Start: Sep. 2014
Finish: Sep. 2016
Thesis Title: A New Approach for Detection and Resolution of Semantic Conflicts in Model Versioning
A model is an abstract representation of a software system and is an appropriate solution to cope with the complexity of software. Based on this fact, Model-Driven Development is an approach to software development that employs models as main artifacts for building software systems. With the increase in the number of designers in a team, different versions of a model can be generated during the development process, especially in the design phase. To manage these versions, it is required to identify differences and reconcile them in a single yet integrated model. Due to the fact that the changes in a model could be inconsistent, at the time of merging, the merger should be provided an equipment to detect and resolve conflicts resulting from these changes. This, not only requires the knowledge of the structure and syntax of the models, but also the semantic concepts of models must be considered, and semantic conflicts are to be fixed. However, so far there is not an appropriate solution to detect and resolve semantic conflicts in models.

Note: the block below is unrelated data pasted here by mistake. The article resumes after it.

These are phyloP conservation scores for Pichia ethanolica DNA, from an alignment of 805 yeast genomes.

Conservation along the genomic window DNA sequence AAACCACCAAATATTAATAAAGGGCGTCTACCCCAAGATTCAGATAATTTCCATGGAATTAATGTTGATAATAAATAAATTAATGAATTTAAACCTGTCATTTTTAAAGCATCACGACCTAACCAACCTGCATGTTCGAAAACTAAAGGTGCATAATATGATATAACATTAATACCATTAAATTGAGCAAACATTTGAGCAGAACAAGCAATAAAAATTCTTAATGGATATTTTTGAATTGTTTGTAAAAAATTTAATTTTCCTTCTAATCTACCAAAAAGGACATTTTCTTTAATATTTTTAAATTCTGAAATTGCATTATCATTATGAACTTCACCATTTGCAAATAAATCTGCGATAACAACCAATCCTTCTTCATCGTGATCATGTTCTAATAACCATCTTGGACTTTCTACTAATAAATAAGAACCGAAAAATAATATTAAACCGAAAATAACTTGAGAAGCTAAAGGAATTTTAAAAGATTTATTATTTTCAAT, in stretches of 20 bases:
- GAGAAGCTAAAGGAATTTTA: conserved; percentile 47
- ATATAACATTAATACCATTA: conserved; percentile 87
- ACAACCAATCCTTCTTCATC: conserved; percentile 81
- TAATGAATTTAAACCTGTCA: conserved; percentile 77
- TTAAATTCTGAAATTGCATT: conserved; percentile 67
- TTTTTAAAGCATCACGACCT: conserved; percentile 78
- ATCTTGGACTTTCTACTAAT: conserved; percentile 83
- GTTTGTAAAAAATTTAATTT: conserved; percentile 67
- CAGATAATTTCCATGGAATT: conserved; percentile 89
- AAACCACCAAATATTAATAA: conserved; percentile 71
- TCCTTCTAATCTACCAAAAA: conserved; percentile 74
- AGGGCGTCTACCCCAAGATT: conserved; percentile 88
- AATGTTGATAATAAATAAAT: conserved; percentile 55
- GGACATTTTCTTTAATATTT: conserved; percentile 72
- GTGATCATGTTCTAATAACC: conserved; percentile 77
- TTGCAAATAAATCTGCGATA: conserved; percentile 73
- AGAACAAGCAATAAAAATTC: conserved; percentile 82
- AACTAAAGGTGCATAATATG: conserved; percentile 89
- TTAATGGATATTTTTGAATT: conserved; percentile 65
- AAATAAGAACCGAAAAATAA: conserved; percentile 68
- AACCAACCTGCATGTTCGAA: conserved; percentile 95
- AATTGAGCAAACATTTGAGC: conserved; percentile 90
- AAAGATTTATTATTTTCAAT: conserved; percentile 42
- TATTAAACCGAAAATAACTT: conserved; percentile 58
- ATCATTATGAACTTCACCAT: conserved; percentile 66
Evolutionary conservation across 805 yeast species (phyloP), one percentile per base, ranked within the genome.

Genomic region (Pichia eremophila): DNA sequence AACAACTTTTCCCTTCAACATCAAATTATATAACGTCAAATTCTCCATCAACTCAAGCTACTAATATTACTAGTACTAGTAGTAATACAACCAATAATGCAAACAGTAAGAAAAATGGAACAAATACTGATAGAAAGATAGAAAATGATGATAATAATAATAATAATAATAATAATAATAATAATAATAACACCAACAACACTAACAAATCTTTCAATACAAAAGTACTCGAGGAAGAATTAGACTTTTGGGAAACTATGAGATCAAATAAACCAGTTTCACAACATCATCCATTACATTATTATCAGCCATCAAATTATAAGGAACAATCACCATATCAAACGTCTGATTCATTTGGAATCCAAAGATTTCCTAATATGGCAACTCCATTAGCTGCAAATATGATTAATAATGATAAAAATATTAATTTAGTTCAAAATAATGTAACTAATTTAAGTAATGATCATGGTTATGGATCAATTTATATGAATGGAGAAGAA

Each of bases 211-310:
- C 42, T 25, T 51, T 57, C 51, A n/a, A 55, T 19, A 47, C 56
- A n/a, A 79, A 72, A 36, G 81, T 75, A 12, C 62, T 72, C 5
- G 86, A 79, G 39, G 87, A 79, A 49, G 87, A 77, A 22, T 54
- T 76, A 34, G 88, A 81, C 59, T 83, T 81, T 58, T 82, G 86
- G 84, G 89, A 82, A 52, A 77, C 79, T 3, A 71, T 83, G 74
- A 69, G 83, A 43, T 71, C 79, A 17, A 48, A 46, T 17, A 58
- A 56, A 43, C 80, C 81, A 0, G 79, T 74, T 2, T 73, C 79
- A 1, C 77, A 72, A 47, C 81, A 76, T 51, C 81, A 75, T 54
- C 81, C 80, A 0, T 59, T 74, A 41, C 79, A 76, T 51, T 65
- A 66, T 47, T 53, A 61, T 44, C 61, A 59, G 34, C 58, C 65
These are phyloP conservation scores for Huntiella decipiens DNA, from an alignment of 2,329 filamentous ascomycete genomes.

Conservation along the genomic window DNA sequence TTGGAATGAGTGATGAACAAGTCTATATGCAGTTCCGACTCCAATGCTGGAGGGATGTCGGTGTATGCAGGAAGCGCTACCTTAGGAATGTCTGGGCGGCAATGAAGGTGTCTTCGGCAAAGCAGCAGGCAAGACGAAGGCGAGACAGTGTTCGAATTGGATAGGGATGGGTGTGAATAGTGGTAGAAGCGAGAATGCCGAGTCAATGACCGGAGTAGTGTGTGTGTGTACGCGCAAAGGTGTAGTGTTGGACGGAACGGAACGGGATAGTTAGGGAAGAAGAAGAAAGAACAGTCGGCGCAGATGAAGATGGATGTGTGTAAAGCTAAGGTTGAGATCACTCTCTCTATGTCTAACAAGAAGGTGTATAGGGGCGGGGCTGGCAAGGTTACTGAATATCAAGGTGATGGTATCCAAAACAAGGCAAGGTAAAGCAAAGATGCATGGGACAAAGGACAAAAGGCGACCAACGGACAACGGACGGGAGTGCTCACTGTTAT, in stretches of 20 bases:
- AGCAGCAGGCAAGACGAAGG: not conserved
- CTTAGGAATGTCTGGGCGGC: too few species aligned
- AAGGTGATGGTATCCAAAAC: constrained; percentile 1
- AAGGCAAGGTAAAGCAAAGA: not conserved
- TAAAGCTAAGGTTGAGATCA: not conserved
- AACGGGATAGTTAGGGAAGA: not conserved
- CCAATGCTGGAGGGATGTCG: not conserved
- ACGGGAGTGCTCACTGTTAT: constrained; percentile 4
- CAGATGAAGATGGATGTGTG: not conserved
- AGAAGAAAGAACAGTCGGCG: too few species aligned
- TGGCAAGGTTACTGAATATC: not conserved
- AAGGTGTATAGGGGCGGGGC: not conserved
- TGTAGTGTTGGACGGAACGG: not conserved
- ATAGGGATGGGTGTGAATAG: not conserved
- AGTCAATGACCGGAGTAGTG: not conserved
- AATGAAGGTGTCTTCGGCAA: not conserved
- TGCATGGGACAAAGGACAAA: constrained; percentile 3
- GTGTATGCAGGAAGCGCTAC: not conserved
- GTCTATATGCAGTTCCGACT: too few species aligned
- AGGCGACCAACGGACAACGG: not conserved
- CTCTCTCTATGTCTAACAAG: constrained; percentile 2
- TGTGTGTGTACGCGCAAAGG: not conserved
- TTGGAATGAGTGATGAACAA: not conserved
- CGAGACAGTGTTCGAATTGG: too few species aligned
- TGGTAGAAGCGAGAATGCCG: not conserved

In this thesis, three approaches to detect and resolve the semantic conflicts are presented. The first approach, receives some assumptions from the designer before the merging, and then uses the algorithm to determine the elements that are semantically equivalent. This provides the prerequisite step to detect and resolve semantically equivalent conflicts. The second approach uses the semantic rules of the modeling language to validate the merging and, detects and fixes the static semantic conflicts. In order to implement the solution, first we present a model merging process. This process is a three-way merging method that is implemented as a tool called Three-Way Merger, then approaches to detect and resolve conflicts are added to this tool. Evaluation results of executing two existing benchmarks by “Three-Way Merger” tool, indicates that the merged version is valid and the accuracy of conflict detection and resolution is improved. The third approach detects behavioral semantic conflicts by verifying the merged model. This verification is performed by considering other behavioral models of the system. The case study done by this approach reflects good performance in the detection of behavioral semantic conflicts. Another finding of this study is to provide the semantic conflict model that allows visualization of detected semantic conflicts.